Salman Rushdie on Islam: ‘We have learned the wrong lessons’

Salman Rushdie believes that if The Satanic Verses had been published today, the members of the literary elite who rounded on Charlie Hebdo in the wake of the French satirical magazine winning a PEN prize for courage would not have defended him.

In an interview with the French magazine L’Express, the novelist said that “it seems we have learned the wrong lessons” from the experience of The Satanic Verses, which saw a fatwa issued against him by Iranian leader Ayatollah Khomeini in 1989, sending him into hiding. “Instead of realising that we need to oppose these attacks on freedom of expression, we thought that we need to placate them with compromise and renunciation,” he said.

…. The novelist told the French magazine that he believes “we are living in the darkest time I have ever known”, with the rise of Islamic State of “colossal importance for the future of the world”. He argued that the taboo surrounding “supposed ‘Islamophobia’” must be brought to an end.

“Why can’t we debate Islam?” he said. “It is possible to respect individuals, to protect them from intolerance, while being sceptical about their ideas, even criticising them ferociously.” [518 comments]

[TOP RATED COMMENT 117 votes] It’s true. In the current intellectual climate Rushdie would have been taken to task for insulting Islam.

He should be praised for his honesty.

[2ND 87] Islam in the West hides behind it’s minority status when criticised, while quite bizarrely, also taking the very opposite tack by accusing its critics of being against one and a half billion Muslims worldwide, aided and abetted,of course, by useful idiots in the Western liberal establishment.

[3RD 80] …. The impression I’ve got is that Hebdo happily attacked EVERYBODY – including the Pope and the French Elite. That certain Muslims regarded their particular ideology as above such treatment shows the degree to which they were rejecting, violently, the culture of those among whom they lived. Such behaviour is unacceptable – as acceptance implies a surrender of your own culture.

[4TH 69 ] Yes we have chosen appeasement. I knew this a few years back when Jack Straw publically condemned the original Mohammed cartoons. Our mistake is to believe that religion by default occupies some ethereal plane separate from politics, perhaps understandable given our cultural memory and experience of Protestantism which has dominated the British Isles, and which is on the face of it is highly private and individualising, ostensively apolitical (but probably not immanantly). By appeasing we expect the radicals to go back in a box and Islam to default to its supposed apolitical essence.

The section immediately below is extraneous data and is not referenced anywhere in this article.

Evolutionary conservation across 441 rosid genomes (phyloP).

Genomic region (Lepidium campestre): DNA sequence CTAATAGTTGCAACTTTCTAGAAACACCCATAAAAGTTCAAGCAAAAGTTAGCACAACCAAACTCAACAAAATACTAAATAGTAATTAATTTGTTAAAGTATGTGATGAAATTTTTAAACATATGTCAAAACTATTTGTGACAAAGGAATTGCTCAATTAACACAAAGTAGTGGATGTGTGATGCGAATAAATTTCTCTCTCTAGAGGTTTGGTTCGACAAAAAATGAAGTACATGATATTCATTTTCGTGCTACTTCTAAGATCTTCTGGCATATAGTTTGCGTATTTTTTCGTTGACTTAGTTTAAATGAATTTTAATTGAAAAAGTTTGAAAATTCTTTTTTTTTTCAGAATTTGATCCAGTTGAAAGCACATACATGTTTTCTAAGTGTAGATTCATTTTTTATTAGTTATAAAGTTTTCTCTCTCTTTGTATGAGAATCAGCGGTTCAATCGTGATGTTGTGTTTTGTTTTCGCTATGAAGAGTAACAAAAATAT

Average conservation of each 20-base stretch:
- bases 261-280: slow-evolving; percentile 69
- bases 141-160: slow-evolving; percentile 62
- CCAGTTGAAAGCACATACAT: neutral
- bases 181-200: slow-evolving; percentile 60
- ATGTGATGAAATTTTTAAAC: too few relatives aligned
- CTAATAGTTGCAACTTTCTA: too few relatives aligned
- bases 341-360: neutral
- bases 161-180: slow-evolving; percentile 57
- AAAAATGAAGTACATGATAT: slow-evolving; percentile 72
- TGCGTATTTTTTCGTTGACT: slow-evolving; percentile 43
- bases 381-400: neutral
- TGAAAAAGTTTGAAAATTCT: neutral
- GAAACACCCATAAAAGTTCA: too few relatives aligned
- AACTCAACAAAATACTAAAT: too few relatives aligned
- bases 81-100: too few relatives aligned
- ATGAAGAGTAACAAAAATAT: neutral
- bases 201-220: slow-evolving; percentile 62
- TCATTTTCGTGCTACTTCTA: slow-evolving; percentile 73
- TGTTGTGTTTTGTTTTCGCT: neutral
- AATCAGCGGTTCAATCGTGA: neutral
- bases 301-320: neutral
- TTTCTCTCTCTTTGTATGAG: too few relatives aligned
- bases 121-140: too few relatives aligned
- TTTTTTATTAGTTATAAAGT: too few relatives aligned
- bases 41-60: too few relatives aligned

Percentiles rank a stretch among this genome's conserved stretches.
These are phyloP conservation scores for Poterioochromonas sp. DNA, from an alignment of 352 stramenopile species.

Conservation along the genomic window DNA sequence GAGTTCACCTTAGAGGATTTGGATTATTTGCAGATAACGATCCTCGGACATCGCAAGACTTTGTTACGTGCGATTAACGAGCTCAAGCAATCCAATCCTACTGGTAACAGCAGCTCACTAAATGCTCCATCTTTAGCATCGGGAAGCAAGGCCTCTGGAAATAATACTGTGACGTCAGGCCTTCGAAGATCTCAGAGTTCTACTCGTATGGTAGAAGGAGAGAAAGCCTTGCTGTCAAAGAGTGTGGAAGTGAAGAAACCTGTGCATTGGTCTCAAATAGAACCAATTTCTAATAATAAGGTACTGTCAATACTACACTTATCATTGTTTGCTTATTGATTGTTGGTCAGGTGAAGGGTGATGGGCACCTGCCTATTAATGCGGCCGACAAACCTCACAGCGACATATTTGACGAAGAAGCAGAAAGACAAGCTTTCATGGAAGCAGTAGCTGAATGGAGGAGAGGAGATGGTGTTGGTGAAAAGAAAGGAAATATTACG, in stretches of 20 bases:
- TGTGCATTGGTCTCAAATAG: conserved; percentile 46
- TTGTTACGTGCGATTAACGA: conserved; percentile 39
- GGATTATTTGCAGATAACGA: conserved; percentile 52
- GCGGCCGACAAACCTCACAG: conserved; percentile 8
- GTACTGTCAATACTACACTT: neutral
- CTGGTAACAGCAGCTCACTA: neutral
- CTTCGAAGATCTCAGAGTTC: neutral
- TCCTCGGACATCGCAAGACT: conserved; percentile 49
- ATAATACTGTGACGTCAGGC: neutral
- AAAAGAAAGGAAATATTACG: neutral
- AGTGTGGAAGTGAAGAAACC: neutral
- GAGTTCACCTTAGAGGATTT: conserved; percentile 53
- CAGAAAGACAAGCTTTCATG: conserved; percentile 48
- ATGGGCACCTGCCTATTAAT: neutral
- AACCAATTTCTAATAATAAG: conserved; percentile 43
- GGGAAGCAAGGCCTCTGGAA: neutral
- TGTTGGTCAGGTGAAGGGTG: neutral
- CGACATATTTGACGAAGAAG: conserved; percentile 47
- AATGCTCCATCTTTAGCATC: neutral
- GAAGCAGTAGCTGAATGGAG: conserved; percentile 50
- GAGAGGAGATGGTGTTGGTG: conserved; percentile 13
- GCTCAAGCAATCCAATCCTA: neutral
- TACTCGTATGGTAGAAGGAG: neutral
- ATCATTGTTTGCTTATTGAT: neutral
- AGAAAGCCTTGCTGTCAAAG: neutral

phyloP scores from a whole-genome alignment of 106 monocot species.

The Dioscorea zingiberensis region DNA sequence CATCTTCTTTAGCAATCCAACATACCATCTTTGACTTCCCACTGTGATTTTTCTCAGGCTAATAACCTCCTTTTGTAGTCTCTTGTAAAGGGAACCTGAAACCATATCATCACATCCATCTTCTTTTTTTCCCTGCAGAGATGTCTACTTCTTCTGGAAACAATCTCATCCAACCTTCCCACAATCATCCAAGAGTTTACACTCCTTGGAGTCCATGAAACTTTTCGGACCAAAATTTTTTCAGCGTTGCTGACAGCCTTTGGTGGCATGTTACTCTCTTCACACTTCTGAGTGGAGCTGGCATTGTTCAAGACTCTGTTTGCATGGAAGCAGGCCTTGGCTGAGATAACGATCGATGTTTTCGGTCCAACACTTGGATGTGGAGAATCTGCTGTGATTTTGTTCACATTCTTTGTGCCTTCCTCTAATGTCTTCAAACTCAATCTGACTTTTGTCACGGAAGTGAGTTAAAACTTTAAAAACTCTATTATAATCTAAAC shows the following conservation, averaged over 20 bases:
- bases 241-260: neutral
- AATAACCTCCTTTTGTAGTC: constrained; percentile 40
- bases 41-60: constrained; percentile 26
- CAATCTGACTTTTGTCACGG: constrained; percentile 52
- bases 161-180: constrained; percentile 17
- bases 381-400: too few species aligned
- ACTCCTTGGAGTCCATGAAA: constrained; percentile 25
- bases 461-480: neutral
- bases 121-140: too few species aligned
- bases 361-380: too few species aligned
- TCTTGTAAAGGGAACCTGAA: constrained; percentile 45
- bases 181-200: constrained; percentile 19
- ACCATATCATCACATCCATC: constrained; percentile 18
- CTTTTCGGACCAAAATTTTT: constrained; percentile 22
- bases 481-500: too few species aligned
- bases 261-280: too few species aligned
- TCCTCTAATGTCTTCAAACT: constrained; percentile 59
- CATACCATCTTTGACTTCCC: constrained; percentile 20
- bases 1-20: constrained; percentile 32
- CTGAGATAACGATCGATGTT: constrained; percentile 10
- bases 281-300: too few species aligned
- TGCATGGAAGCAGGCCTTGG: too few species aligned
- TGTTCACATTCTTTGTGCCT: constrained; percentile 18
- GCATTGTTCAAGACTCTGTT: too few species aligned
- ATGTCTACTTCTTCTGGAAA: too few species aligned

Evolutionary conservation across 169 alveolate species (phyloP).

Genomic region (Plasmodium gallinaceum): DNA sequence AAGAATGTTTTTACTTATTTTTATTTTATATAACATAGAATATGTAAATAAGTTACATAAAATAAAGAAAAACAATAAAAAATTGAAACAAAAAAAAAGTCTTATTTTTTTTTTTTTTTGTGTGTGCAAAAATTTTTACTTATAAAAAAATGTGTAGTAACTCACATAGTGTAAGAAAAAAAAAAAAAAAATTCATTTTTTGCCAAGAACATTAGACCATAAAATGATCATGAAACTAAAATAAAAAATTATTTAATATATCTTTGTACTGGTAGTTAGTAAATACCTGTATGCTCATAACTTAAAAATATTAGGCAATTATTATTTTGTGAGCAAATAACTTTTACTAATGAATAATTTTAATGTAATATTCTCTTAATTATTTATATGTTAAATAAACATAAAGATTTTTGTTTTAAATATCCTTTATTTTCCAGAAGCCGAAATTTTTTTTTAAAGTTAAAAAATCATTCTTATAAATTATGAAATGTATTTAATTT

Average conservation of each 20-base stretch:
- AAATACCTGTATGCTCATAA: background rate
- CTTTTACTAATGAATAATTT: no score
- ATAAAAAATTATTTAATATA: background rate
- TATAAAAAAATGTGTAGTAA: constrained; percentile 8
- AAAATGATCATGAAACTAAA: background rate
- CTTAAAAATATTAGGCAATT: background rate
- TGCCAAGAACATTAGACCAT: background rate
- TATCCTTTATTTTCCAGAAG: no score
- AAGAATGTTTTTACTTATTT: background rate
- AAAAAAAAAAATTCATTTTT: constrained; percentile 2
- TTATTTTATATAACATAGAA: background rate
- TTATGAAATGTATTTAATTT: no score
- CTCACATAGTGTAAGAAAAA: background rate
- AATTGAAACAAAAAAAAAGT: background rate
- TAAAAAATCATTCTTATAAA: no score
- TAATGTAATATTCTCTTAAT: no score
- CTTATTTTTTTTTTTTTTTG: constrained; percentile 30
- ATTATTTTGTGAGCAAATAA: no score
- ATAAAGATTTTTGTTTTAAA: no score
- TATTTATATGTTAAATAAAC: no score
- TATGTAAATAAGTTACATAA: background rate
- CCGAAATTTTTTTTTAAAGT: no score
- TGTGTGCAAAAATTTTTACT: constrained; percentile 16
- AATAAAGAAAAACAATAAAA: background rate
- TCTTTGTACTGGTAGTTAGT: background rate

[5TH 56] …. most muslims are afflicted by a belligerent sense of victimhood than actual victimhood. What is islamophobia? It is a word that exists only to cut down criticism of a particular religion. It is telling that no similar word exists to protect other religions despite much harsher denunciation of these religions. There is condemnation of some very nasty ideas in conservative islam – ideas that cause real harm and suffering – what the hell is wrong with that?

[6TH 52] Good piece. The moral cowardice displayed by many commentators and politicians when Rushdie was under attack has fed into the current situation. How many of the kids who’ve run off to Syria have parents who were burning copies of The Satanic Verses?

[7TH 50] Blasphemy laws are a tacit admission by the religious and the liberals they use as human shields from debate, that there is precious little of value held within. Otherwise there would be no fear of it not being able to withstand scrutiny.

[8TH 48] When thousands and thousands marched through streets of cities in Britain calling for Salman to be murdered, we had a problem. The same ideology, the same extremism, manifests today in men and boys who go to join ISIS. We were silent then, we held our tongues, and we are where we are now because of it.

[9TH 46] Salman, as always, is spot on.

He argued that the taboo surrounding “supposed ‘Islamophobia’” must be brought to an end. “Why can’t we debate Islam?” he said. “It is possible to respect individuals, to protect them from intolerance, while being sceptical about their ideas, even criticising them ferociously.”

Now, more than ever, this is needed. The proxy blasphemy codes, the fear, the self-censoring, the blame shifting, these are the fruits of relativism and special religious pleading. In the UK, America and Europe, when we defend dissidents and critics of Islam, we defend them in Islamic countries too. If we can be silenced in liberal secular democracies because of hustled blasphemy taboos and codes, then liberal secularism is dead. The new inquisition will have prevailed.

That is why we will never be silenced, never be quietened.

[10TH 35] There are some seriously mixed up views in Western European polite society when it comes to Islam. On the one hand many are terrified of appearing to be racist or of unfairly making scapegoats of a minority (perhaps fearful of holocaust type echoes) while at the same time they profess to stand for everything the fundamentalists despise. If a sizable portion of a certain religion’s followers have not managed to integrate with secular society and culturally evolve to the point that they can allow their religion to be mocked then they clearly don’t believe in the ideas on which Western secular societies are based on. That is the fault of the religious followers NOT of authors or satirists that mock and/or challenge the religion. [The Guardian] Read more

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